Jaipur: India’s first indigenous, long-range artillery gun “Dhanush” has passed its final test at Pokhran, paving the way for its induction into the Army, a senior official said on Friday.
Dhanush is a 155mm x 45mm calibre artillery gun and is also called the “desi Bofors”. Between June 2-6, fifty rounds of shells each were fired from six Dhanush guns, Gun Carriage Factory (GCF) Senior General Manager SK Singh told reporters here today.
A probe by different Ministry of Defence departments into the two incidents, however, did not find any fault with the gun, Singh said, adding that Dhanush is among the finest artillery guns in terms of accuracy.
Manufactured by the Jabalpur-based Gun Carriage Factory (GCF), each of the 155-mm gun costs about Rs 14.50 crore while each shell costs Rs one lakh, a former top official of the factory said.
The gun has passed tests under severe cold conditions in Sikkim and Leh and in hot and humid weather in Balasore, Odisha, Babina in Jhansi and in the desert of Pokhran in Rajasthan, Singh said.
It has a strike range of 38 kilometres and 81 per cent of its components are indigenously sourced, the official said. Besides features like electronic gun-laying and sighting systems, the indigenous gun’s hitting range was 11 km more than the imported Bofors guns, he added.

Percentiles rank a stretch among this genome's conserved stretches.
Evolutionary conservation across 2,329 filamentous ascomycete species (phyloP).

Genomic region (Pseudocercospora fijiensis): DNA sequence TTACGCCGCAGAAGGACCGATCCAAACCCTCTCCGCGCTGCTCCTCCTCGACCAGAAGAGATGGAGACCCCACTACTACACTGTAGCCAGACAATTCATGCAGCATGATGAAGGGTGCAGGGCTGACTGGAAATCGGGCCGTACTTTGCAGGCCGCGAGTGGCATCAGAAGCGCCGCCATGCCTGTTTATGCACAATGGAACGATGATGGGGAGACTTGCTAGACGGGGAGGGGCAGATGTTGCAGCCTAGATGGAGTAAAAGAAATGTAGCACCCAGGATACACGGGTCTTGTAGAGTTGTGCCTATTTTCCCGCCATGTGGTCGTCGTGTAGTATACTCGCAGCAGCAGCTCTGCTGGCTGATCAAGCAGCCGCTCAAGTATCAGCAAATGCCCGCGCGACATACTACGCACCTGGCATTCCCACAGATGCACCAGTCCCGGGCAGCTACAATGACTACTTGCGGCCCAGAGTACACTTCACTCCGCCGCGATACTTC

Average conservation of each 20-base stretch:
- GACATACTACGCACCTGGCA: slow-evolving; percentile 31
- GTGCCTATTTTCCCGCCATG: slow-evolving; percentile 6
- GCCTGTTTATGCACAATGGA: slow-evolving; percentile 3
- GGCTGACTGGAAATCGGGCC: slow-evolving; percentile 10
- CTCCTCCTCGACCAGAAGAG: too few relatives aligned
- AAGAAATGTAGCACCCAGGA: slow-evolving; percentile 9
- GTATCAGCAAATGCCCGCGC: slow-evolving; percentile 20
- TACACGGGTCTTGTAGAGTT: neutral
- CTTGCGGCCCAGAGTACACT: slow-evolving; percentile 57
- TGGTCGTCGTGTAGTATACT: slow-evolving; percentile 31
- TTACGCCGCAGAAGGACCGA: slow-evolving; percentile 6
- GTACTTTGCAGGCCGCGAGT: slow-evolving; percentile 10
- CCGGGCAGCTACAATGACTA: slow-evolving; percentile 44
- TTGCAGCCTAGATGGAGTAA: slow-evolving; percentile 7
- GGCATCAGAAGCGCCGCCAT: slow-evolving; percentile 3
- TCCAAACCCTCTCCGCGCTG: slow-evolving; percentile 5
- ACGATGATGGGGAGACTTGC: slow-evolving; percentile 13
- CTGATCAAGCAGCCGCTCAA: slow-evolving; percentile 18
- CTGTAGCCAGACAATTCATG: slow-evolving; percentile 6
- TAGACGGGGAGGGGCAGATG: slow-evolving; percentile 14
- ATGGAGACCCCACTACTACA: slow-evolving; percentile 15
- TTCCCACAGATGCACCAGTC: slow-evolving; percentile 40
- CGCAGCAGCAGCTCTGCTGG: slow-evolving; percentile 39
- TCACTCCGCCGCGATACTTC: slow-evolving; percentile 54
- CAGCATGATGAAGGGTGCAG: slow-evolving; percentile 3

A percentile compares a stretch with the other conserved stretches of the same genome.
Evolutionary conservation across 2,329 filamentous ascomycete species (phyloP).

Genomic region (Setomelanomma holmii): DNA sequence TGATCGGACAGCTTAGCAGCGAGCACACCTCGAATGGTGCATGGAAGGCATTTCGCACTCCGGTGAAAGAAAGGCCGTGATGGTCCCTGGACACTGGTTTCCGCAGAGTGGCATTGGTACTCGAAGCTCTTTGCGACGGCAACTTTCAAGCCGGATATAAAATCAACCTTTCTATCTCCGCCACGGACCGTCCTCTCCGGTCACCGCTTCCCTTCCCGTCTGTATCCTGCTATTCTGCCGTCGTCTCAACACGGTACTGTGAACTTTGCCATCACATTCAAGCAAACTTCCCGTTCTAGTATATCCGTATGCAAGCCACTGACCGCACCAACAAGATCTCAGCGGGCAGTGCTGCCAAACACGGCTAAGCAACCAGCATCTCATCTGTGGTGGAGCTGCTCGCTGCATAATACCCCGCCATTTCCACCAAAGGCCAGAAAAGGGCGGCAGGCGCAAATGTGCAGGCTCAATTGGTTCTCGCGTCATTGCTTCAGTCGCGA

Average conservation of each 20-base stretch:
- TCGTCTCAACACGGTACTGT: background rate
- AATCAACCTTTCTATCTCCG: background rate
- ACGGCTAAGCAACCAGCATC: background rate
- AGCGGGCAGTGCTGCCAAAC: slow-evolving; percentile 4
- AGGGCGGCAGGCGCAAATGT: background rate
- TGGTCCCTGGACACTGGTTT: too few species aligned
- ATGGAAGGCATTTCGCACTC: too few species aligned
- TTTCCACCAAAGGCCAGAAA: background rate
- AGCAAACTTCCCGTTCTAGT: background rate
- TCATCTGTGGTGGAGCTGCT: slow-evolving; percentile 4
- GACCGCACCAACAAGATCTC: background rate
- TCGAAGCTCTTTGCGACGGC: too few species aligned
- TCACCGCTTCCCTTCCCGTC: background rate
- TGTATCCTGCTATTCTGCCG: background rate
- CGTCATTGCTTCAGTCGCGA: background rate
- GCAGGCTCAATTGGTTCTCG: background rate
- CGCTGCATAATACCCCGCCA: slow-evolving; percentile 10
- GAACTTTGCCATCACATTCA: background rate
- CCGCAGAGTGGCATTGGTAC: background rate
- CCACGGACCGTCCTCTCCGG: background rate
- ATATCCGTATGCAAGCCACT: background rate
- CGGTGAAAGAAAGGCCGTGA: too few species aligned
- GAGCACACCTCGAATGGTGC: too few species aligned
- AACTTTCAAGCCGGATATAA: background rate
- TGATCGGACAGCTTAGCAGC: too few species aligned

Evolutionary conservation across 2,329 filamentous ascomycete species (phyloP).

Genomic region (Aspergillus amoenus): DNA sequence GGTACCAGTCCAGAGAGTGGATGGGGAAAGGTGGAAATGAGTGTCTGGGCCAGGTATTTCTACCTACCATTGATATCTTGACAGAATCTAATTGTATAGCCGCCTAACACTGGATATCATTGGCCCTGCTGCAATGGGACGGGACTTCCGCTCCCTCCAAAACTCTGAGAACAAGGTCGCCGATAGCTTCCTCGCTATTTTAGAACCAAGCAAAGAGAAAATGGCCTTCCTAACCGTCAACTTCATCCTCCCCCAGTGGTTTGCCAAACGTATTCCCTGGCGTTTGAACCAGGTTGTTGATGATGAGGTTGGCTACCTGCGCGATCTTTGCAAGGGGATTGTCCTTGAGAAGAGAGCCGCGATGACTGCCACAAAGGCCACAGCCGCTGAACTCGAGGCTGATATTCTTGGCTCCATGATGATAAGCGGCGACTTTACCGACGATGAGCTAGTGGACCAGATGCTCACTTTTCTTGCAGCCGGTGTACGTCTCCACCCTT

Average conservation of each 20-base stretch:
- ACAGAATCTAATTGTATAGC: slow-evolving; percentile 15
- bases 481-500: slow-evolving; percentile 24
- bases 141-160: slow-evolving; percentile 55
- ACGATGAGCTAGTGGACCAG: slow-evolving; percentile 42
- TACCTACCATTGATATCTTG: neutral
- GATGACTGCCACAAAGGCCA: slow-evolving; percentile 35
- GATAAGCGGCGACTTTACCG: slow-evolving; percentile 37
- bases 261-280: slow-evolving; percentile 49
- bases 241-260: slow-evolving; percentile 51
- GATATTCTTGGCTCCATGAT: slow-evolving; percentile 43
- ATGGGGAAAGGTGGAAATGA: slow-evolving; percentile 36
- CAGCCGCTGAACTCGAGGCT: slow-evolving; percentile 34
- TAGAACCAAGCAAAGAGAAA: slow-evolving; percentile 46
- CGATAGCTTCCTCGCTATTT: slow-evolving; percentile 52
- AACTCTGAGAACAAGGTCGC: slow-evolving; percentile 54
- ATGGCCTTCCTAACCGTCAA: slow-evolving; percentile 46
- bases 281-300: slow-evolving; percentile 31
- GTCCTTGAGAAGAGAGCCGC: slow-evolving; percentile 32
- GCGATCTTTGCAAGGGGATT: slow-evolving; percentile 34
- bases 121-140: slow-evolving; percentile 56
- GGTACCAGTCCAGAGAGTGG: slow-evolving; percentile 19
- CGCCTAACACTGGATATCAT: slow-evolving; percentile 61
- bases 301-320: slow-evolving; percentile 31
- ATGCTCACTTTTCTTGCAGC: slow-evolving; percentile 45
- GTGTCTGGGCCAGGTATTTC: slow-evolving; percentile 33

The gun has been developed by the Ordnance Factory Board (OFB), Kolkata, after going through design documents running into over 12,000 pages.
These documents were given to India as part of the first phase of “Transfer of Technology” (ToT) under the Bofors gun deal inked in the late 1980s.
Six years ago, the Defence Acquisition Council had decided to look for artillery guns within the country and asked OFB to start manufacturing howitzers.
Towards that end, former Defence Minister A K Antony inaugurated a 155-mm gun manufacturing facility at GCF on September 22, 2012.
The Swedish Bofors company (now owned by Britain’s BAE System) could not complete the ToT for the 155mm x 39mm calibre howitzer as the deal got embroiled in a major political row over alleged kickbacks.